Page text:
Talk about good timing. On the eve of New York City Mayor Michael Bloomberg's announcement that the city will open 52 new small schools next year, more than 600 principals, teachers and other educators were gathering at Fanny Lou Hamer Freedom High School in the Bronx for the third annual Small Schools Conference. Together, they represented some 62 school organizations.
The very next day, New York City Mayor Michael Bloomberg announced that the city will open 52 new small schools next year (see "In the Schools" on the next page).
Perhaps the nation's largest venue for small-school leaders to share strategies for long-term survival, growth and improvement, the conference was organized by the National Academy for Excellent Teaching (NAfET), Teachers College, and its executive director, Douglas Wood.
For Wood, the conference was a watershed moment in the small schools revolution, which he feels is threatened by policymakers' failure to consider the long-term capacity needs of small schools. "The media love to report on shining examples of small schools that are defying the odds by achieving stellar results with poor and underprivileged students, but what we don't often hear about is how these successes often fade when a charismatic founder or leader departs or an overworked staff burns out," he says. "To institutionalize the success of small schools, responsible education reform must fully consider all aspects of organizational capacity: systems, structure, culture, personnel, finance. Our conference arose out of genuine needs expressed by the practitioners with whom we work. These educators on the front lines struggle daily not only with all the normal complexities of teaching, but a myriad of logistical concerns that plague the establishment of any new school."
Attendees at the event heard a stirring opening address by keynote speaker Deborah Meier, founder of Central Park East Secondary School in East Harlem-lauded as a model of urban education reform-and the author of The Power of Their Ideas: Lessons to America from a Small School in Harlem.
"I needn't tell you that small isn't enough," Meier warned her listeners. "It's even more important for fans of small schools to remember that a bad small school can be even more toxic than a bad large one, because there's no place to hide. But small opens the door to forming relationships, and most of us are in need of real-life people, not just the authors of the books we read. We were designed to learn through a form of mimicry and apprenticeship-it's what most mammals do-yet under the current model of schools, children have fewer and fewer relationships with adults as they themselves get closer to adulthood. The football players, the drama students, the students who take advanced placement classes-they have some adult contact. These are the only small schools in our big bad schools. The rest of the students live in peer packs-and the only other teacher they know is the voracious media, which puts more ideas in their heads than we do. Small schools have the power to change that."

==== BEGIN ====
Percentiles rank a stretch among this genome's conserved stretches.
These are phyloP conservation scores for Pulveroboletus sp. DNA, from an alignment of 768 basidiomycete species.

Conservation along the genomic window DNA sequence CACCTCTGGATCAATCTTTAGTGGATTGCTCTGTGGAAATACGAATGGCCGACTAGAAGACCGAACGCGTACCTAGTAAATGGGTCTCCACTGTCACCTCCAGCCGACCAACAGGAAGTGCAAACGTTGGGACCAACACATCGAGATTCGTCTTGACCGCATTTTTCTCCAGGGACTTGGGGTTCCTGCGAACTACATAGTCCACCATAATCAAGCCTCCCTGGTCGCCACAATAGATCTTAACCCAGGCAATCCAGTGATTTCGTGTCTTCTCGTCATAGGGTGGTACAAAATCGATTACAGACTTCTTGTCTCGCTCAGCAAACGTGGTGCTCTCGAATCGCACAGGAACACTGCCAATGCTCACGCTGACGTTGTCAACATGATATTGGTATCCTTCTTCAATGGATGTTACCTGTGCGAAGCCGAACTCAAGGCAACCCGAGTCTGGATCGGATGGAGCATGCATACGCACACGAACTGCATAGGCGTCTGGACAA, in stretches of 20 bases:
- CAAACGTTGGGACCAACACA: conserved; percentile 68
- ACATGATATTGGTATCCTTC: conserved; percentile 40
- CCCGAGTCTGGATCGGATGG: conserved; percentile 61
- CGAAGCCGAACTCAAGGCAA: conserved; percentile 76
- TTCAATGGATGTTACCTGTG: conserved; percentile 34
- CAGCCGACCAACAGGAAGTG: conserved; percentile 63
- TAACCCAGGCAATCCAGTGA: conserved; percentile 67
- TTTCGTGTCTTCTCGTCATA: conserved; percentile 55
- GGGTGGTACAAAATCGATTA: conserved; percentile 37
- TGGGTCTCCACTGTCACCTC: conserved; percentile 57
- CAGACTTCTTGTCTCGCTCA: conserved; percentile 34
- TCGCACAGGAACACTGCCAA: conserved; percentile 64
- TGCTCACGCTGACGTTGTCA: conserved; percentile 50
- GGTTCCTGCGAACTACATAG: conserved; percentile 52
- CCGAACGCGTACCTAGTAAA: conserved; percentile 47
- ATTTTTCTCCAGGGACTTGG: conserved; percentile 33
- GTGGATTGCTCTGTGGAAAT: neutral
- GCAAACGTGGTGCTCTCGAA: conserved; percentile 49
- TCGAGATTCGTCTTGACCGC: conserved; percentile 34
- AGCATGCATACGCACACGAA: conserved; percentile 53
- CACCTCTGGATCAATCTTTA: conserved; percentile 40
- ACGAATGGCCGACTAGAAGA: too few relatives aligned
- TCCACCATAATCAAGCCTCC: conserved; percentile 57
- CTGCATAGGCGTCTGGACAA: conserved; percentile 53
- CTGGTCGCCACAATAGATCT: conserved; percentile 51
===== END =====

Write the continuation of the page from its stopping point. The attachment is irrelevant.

During the rest of the event, the participants were able to choose from a variety of workshops on topics that included "Intergenerational Oral History Writing in the Humanities," "Conceptual Physics," "Arts Integration," "Acid Rain: Can We Solve It, Can We Prevent It," "Never Again? Responding to Genocide Since World War II," and "Kid-Talk."
Perhaps a typical example, if there was one, was the teach-in on "Project-Based Math," led by Jonathan Katz, a former math teacher at Pablo Neruda High School in the Bronx. and now a TC doctoral student and staff development advisor for NAfET. Katz led the participants through a number of hands-on exercises, including one in which they were each given a sheet of construction paper, a pair of scissors and some tape, and were then asked to design a container that would hold the maximum amount of popcorn. Following a noisy twenty minutes during which a variety of cylinders, pyramids, boxes, cones and other shapes were hastily constructed (the winner was a somewhat trapezoidal container that held 13 cups of cheddar cheese popcorn), Katz elaborated on his method.
"It's all about whether we can teach kids how to think," he said. "I believe we can, but it's a lengthy process. You get there by letting them raise questions and have those questions be the guiding tool. Let them try things and see what goes wrong. That forces them to strategize, to work backwards through trial and error, to record results and look for patterns." Patterns are especially crucial, he said, "because any mathematical rule arises from some pattern that exists in life."
Katz added that he assigns the popcorn container exercise both before and after teaching his students about volume, radius and other mathematical laws. "You see what they know intuitively, and then later you see whether they can predict outcomes with formulas," he said. "Either way, they're engaged in the work, because it's fun."
NAfET seeks to create models for teaching literacy that can be replicated nationally. It currently operates in 13 New York City public high schools, all in Region 2 the Bronx. NAfET's staff consists of 18 "advisors" (literacy coaches) who provide professional development to teachers and principals on both subject content and teaching methodology, as well as working on whole-development.
Other sponsors of the conference included New York City's Offices of New and Small Schools in Regions 1, 2, and 9; New Visions for Public Schools; the Institute for Literacy Studies at Lehman College; the New York City Mathematics Project; and the New York City Writing Project. The event was funded by Gerry and Lilo Leeds, whose $10 million grant last year also helped establish NAfET.
Published Wednesday, Feb. 23, 2005